Mandating Dorm Sprinkler Protection
In response to a number of tragic campus fires that occurred this past year, the state of New Jersey has become the latest to adopt legislation mandating and supporting the installation of sprinkler systems in college housing facilities.Similar to recent initiatives in Chapel Hill, N.C., Durham, N.C., Boulder, Colo. and Lawrence, Kan.
In response to a number of tragic campus fires that occurred this past year, the state of New Jersey has become the latest to adopt legislation mandating and supporting the installation of sprinkler systems in college housing facilities.
Similar to recent initiatives in Chapel Hill, N.C., Durham, N.C., Boulder, Colo. and Lawrence, Kan., New Jersey’s law requires that college and university dormitories be protected with sprinkler systems. The legislation also provides $90 million in low-interest loans, and the state’s budget proposal includes $1 million to support the installation of sprinkler systems in fraternity and sorority houses.
“If you’re a fire-protection engineer in New Jersey, you’re certainly going to be very busy,” claims Ed Comeau, who publishes a monthly Campus Firewatch newsletter.
Beyond the legislation, Comeau points out that these sprinkler retrofits are driven by the market because fire protection is starting to be a variable that parents and students consider when choosing a college. This is especially true in the aftermath of fatal fires that occurred this year at Seton Hall University, South Orange, N.J., Bloomsburg (Penn.) University, Millikin University, Decatur, Ill. and the University of California at Berkeley.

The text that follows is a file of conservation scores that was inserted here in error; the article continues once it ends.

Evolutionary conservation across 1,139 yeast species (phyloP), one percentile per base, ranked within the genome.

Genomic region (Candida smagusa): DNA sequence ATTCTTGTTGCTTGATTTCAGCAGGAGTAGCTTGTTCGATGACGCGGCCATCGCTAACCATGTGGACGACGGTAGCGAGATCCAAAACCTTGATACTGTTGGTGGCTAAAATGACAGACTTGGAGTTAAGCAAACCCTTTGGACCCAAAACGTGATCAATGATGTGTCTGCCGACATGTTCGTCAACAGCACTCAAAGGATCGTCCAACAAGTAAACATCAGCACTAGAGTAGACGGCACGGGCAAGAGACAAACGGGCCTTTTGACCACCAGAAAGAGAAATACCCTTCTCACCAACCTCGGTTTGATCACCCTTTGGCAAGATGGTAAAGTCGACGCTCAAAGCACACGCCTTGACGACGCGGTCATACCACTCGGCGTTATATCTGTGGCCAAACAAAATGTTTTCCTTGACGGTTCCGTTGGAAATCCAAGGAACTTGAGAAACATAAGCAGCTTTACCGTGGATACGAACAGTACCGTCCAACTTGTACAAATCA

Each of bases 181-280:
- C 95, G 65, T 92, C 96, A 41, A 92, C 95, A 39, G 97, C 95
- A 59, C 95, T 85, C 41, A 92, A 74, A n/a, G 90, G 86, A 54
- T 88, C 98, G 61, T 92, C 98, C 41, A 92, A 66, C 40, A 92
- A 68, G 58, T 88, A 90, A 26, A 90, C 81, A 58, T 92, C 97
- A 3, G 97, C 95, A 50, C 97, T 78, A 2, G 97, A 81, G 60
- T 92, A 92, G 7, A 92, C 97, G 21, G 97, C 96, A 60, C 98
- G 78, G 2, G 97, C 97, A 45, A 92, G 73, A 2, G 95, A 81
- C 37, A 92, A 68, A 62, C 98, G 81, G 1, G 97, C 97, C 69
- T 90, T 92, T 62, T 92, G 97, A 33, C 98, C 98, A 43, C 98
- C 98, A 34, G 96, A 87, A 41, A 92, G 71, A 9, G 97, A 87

“I think it’s unfortunate that whenever we’ve had serious fires, after the fact, people start saying we should have sprinklers in these buildings,” explains John A. Viniello, president of the National Fire Sprinkler Association, Patterson, N.Y. “We need proactive, not reactive laws.”
As to why such legislation has been slow in coming, Comeau suggests that municipalities hesitate due to the cost and disruption caused by installation.
But the former chief fire investigator for the National Fire Protection Association (NFPA), Quincy, Mass., also points out the flaw in the second excuse, in that hospitals and hotels manage to perform sprinkler retrofits while keeping operations up and running. Jim Lake, a senior fire-protection specialist with NFPA, also expresses frustration with the way fire codes are manipulated by different jurisdictions.
“NFPA has written a code that specifically requires automatic sprinklers in buildings. Often, lobbyists extract significant material out of these codes, and where they come up with these provisions is anybody’s guess,” says Lake.
For ways that engineers can improve life safety in college dorms, Viniello suggests, “When fire-protection engineers are writing specs, they really should be thinking in terms of fire sprinklers, even if the code doesn’t call for them.”